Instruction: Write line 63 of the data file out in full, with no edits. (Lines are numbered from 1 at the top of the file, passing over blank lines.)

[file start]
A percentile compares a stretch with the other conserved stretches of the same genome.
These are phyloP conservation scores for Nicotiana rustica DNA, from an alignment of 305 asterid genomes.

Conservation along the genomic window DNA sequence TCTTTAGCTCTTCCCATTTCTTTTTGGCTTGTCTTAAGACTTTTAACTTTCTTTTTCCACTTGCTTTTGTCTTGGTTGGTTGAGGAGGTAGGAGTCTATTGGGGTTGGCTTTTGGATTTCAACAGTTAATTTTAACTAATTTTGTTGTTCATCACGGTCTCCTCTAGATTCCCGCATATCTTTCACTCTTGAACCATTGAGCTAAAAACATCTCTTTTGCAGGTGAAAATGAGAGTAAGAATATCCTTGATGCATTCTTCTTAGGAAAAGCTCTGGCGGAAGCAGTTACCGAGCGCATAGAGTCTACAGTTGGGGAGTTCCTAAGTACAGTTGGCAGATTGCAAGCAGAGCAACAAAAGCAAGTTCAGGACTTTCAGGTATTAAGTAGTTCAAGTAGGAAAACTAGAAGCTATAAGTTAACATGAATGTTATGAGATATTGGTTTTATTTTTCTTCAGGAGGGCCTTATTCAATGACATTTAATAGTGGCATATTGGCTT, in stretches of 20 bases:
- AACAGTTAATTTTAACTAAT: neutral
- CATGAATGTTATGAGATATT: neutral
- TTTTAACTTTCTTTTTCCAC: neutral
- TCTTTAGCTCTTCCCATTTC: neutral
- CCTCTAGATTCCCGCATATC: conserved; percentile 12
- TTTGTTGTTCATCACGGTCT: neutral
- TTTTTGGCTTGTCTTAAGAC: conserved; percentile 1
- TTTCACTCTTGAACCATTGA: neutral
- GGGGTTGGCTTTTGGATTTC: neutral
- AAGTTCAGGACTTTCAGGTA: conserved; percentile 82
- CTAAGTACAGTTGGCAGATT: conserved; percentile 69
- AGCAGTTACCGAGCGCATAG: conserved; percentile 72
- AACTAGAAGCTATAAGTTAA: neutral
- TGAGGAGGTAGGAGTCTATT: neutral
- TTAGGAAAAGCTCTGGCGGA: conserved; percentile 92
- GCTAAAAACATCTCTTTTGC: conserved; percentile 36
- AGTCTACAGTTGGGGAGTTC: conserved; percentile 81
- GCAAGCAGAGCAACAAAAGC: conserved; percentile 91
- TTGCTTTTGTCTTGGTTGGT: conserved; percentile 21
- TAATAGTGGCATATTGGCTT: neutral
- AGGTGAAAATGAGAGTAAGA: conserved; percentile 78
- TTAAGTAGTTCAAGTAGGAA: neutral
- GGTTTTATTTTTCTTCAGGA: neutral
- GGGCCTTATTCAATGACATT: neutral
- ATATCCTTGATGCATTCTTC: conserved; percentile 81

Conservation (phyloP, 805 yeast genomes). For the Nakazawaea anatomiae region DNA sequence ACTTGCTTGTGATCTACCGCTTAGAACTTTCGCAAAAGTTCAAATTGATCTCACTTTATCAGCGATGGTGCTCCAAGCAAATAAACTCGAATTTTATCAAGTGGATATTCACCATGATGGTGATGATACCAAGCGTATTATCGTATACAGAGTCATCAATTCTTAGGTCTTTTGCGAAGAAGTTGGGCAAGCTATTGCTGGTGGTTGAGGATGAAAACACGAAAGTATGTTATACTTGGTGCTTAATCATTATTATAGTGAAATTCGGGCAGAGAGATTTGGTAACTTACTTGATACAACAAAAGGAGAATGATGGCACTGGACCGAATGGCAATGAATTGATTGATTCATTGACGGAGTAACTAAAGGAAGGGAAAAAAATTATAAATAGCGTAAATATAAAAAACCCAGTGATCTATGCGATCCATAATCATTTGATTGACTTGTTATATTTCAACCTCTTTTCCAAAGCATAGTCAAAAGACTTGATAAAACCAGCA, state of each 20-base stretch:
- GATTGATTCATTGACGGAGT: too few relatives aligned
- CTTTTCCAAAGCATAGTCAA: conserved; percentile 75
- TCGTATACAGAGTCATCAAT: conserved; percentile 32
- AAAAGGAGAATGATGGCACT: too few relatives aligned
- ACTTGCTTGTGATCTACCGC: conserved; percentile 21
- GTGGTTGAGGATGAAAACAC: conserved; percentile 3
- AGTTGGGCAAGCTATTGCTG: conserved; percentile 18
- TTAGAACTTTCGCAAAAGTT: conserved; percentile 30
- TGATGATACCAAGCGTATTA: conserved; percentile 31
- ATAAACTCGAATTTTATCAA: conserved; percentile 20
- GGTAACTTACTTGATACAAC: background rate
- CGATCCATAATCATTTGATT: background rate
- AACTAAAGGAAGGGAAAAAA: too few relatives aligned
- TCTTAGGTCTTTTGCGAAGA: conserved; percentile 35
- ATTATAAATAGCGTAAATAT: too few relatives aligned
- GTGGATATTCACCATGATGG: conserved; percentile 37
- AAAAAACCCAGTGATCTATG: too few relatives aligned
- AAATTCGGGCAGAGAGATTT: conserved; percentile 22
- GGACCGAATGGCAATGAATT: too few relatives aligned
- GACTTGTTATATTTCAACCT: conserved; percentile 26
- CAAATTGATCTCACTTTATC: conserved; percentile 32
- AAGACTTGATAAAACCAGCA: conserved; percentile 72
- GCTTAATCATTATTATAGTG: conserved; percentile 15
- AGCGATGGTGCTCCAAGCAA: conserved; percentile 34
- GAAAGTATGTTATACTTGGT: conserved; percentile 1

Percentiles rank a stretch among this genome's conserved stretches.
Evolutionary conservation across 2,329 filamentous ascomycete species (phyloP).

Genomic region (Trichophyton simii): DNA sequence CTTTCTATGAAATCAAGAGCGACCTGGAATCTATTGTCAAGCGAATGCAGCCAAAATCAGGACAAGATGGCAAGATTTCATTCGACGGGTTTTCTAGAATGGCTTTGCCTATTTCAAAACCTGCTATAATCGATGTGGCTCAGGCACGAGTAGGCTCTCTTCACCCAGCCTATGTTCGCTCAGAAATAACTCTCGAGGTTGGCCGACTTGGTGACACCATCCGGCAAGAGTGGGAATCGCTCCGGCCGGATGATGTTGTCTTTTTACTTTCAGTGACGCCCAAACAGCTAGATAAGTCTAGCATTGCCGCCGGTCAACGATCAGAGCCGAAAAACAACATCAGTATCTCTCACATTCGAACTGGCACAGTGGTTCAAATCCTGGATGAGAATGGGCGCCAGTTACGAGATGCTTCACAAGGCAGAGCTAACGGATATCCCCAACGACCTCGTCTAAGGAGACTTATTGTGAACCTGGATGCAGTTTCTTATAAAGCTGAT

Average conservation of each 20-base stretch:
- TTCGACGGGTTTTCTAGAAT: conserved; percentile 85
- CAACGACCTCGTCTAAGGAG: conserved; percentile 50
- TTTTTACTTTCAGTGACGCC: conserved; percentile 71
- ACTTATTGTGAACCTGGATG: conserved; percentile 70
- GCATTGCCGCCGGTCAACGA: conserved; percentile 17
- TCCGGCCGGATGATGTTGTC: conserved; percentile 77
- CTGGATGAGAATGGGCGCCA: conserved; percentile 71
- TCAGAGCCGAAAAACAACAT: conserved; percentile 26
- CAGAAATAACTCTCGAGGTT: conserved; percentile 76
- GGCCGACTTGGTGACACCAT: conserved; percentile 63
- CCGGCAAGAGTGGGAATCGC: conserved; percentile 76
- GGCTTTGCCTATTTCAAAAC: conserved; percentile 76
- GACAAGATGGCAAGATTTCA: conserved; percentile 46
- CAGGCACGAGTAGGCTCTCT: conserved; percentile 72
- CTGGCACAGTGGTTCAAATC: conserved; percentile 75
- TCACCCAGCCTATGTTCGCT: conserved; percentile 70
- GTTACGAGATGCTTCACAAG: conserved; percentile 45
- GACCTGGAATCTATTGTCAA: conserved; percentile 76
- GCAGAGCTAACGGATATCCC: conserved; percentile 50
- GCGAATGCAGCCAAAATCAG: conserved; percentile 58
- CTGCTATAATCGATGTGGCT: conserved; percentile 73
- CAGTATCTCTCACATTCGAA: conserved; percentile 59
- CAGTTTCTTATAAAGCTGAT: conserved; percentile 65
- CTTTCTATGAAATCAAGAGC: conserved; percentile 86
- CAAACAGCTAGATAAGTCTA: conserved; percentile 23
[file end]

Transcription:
- GCATTGCCGCCGGTCAACGA: conserved; percentile 17